If you have been following the news recently, you realize that the U.S. Postal Service is in serious trouble. How many people are willing to pay 44¢ to mail a letter when e-mail is free and delivered immediately? How many people mail out greeting cards when there are a variety of free online greeting card services? There is no question that the future looks grim for the Postal Service. The glory days came years ago, before business began getting chipped away— sometimes in enormous chunks —by new competitors, from UPS to the fax machine to FedEx to the Internet. Just look at UPS and the parcel business. Back in the 1950s, the Postal Service was king of the hill in package delivery with Parcel Post. Today, it is difficult to find real statistics on the number of parcels delivered by the Postal Service; however, according to Wikipedia, UPS delivers more than 15 million packages per day to customers around the globe.
The profitable business segments for the Postal Service have been either disappearing or moving elsewhere, and the Postal Service has been embracing desperate measures as it enters survival mode. It seems like simply a matter of time before the U.S. Postal Service will be renamed the U.S. Catalog Delivery Service. Soon afterward, the country will likely demand that it drop the initials “U.S.” from its name. Then, it can have a three-letter acronym, just like UPS: The CDS.
In the meantime, desperate times call for desperate measures. Postage rates go up so frequently that even the Postal Service can’t keep up with the price, so it issues “forever stamps”. Then they seem to drop the rates lower and lower for the junk that nobody wants in their mailbox. My favorites are the credit card offers that are designed to especially appeal to people who used to be considered unworthy of credit: students, the unemployed, and poor people (including poor unemployed students). Of course there is a caveat: Once you miss a payment, your interest rate will go up to something like 27.9%.
It almost seems that the Postal Service is in cahoots with these predatory lenders. The postage rates for this junk mail are a fraction of what the average person would pay to mail a birthday card to Uncle Walter (if we still mailed birthday cards and if Uncle Walter was still alive). According to the Wall Street Journal’s MarketWatch, there were 6 billion credit card offers mailed to American households in 2005. We’ve all gotten them, and you know the culprits: Chase, Capital One, American Express, Visa, MasterCard, Discover, and on and on. Now, according the the U.S. Census Bureau, there were 112,611,029 households in the U.S. in 2009. Do the math. That means that the average household gets at least one unsolicited credit card offer in the mail per week. My household, like the people in Lake Wobegon, must be above average because we seem to get at least two or three per week.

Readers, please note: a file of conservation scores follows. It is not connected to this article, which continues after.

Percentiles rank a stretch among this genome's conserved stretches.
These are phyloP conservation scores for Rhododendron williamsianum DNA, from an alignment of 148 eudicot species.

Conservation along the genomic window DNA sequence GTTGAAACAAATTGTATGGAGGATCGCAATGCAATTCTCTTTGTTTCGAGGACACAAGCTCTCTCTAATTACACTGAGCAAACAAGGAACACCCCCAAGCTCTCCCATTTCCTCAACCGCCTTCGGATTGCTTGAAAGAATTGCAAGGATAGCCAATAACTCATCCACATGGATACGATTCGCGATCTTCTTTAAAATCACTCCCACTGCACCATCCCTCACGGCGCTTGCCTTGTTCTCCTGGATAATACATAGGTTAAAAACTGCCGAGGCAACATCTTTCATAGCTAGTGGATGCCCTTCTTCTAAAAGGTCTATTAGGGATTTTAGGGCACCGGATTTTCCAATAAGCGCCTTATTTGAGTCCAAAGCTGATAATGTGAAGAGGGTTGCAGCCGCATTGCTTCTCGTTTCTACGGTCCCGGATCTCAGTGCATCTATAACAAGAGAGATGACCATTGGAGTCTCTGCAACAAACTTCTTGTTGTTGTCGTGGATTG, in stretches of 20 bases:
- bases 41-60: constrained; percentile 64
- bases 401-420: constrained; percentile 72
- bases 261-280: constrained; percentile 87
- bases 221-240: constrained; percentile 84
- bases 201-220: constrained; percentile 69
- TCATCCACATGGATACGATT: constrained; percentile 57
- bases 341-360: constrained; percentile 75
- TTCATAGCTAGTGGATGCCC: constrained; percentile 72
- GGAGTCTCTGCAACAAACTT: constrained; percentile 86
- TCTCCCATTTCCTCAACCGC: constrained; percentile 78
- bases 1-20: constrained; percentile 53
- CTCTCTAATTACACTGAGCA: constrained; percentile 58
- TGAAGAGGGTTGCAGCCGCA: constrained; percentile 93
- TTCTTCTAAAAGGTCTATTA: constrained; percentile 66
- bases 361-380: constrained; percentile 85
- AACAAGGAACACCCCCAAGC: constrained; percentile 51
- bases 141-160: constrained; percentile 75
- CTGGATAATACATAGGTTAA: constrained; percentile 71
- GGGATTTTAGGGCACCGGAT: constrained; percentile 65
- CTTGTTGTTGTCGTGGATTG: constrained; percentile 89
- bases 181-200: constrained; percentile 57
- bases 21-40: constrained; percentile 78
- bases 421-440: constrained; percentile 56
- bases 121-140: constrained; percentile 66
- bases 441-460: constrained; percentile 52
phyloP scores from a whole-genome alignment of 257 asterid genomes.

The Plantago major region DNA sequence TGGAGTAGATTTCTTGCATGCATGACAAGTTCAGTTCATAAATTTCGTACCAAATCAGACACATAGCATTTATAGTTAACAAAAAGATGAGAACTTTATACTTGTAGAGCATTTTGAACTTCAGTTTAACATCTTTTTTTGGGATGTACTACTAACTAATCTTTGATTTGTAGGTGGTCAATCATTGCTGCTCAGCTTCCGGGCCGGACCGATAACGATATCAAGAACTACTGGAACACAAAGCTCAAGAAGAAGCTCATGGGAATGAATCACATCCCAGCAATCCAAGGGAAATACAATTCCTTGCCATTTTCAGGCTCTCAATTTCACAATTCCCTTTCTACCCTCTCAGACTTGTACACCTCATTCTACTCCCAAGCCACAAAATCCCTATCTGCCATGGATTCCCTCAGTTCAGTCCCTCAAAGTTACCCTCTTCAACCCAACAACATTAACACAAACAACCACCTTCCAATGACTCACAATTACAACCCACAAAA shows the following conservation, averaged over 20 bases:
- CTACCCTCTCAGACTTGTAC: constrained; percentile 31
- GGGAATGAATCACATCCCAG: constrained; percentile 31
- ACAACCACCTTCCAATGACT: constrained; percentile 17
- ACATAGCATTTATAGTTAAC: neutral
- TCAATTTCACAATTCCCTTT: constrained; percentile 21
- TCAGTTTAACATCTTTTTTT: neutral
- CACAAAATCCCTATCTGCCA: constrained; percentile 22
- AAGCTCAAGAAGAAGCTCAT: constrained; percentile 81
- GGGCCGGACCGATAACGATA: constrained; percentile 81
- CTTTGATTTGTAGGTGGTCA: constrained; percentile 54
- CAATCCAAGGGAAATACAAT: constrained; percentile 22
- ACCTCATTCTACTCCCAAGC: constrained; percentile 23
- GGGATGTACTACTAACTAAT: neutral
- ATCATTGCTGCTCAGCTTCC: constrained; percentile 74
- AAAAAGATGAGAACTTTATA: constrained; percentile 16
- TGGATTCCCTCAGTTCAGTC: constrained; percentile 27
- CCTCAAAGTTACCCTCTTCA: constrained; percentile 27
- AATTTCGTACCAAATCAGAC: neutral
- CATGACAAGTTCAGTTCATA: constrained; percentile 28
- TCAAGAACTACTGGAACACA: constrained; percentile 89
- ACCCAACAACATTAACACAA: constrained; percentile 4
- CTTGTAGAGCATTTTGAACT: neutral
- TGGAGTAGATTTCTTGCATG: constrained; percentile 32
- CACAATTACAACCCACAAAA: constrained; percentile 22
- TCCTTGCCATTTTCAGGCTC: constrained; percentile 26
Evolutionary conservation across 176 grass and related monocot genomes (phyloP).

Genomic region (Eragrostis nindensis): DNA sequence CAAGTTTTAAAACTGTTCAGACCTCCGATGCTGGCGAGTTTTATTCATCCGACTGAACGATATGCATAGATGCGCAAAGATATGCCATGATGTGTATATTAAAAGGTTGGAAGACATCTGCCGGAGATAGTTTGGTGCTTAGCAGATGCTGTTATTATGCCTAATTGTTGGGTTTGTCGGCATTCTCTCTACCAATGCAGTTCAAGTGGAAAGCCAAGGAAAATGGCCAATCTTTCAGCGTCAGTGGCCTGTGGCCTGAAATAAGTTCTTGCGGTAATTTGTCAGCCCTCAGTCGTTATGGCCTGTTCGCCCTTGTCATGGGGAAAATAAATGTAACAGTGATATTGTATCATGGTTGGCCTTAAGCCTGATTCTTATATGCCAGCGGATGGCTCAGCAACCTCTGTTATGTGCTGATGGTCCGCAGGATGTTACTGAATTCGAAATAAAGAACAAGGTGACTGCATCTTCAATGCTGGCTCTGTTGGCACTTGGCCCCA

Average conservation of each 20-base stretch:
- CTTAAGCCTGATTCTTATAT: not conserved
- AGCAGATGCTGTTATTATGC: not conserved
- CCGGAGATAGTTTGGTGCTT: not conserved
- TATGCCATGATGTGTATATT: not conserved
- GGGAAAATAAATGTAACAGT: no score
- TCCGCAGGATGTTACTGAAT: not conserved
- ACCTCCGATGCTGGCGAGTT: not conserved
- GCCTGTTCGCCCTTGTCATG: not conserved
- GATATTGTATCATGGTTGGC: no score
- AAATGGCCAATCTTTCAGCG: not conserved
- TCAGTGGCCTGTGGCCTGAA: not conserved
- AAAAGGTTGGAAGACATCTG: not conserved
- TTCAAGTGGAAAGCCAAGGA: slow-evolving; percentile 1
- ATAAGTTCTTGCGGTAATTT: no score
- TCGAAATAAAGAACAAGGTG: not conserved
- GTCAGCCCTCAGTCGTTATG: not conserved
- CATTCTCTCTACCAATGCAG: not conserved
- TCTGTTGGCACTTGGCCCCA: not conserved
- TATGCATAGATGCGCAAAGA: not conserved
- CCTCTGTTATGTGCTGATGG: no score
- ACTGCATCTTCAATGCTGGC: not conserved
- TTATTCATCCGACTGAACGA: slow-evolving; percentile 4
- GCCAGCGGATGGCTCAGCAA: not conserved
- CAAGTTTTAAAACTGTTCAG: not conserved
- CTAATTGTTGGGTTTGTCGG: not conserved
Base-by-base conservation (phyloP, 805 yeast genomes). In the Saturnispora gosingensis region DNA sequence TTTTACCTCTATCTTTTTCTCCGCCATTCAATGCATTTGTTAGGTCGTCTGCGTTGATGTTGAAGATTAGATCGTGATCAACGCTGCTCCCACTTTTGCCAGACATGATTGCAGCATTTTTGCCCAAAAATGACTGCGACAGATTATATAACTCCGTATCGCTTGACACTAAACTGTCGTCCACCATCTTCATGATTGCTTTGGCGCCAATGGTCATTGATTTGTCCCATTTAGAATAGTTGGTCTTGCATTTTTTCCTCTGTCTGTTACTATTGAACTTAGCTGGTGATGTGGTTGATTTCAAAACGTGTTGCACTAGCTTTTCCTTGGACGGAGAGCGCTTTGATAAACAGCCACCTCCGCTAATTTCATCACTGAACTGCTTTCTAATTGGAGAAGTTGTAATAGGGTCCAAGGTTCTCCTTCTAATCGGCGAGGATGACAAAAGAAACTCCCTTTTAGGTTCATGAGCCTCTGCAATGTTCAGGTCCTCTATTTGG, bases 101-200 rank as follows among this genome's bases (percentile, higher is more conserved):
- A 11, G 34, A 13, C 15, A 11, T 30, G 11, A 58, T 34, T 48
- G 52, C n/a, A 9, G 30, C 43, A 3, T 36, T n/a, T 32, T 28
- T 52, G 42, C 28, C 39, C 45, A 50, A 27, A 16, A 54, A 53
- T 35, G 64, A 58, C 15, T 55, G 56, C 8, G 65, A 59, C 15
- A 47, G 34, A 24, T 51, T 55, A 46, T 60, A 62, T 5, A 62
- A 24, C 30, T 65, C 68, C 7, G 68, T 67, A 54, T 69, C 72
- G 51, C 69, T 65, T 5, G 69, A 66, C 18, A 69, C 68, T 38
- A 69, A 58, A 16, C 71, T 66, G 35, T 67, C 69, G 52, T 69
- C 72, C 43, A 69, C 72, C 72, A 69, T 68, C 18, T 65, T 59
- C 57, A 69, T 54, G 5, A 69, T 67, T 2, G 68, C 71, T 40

So, you might ask, how do we go about hitting back at these predatory lenders AND help save the Postal Service in the process? Simple. Every one of these offers includes a business reply envelope, the junk mail equivalent of the toll-free phone number. According to the U.S.P.S. Domestic Mail Manual, if the typical small business wanted to do a local direct mail campaign that included a business reply card or envelope, the Postal Service would charge them $1.19 per 1 ounce piece. This is called Basic Business Reply Mail, and it is not a bargain. However, our friends at the credit card companies, because of the sheer volume of the junk that they mail out, qualify for what the Postal Service calls High Volume Qualified Business Reply Mail, and they only have to pay 42.4¢ per piece. Less than what you or I pay to simply mail a letter!
Okay, here’s the plan. I have been doing this on a personal level for years, but this can only be effective with the power of numbers. When I get an unsolicited credit card application in the mail, I return the business reply envelope empty, with the words “Stop Junk Mail” written on the flap. Now, if everybody who receives these 6 billion pieces of junk mail per year followed suit, it would cost the credit card companies an additional $2.544 billion per year, and that money would go directly to the U.S. Postal Service. Two problems solved: An end to a major component of junk mail, and the Postal Service will still be able to deliver the other mail on Saturdays, not have to close 252 mail processing centers, not have to close 3,700 small post offices, and not have to furlough 120,000 postal workers – adding to the country’s already astronomical unemployment numbers. Do you need to be reminded what happens when postal workers are unhappy? Are you familiar with the term “going postal”?
That’s my plan in a nutshell. Start writing “Stop Junk Mail” on those credit card application business reply envelopes, taking one small step to save the world!
In order to survive, the Postal Service must redefine itself, replacing a business model from the past with a business model for the future. Did you know that 100,000,000 trees are cut down each year to produce the 4.5 million tons of junk mail that we receive each year? Did you know that your name and address are typically worth anywhere from 3¢ to 20¢ each time they are sold? For some excellent and practical suggestions on how you can cut back on junk mail, visit the website of the Native Forest Network.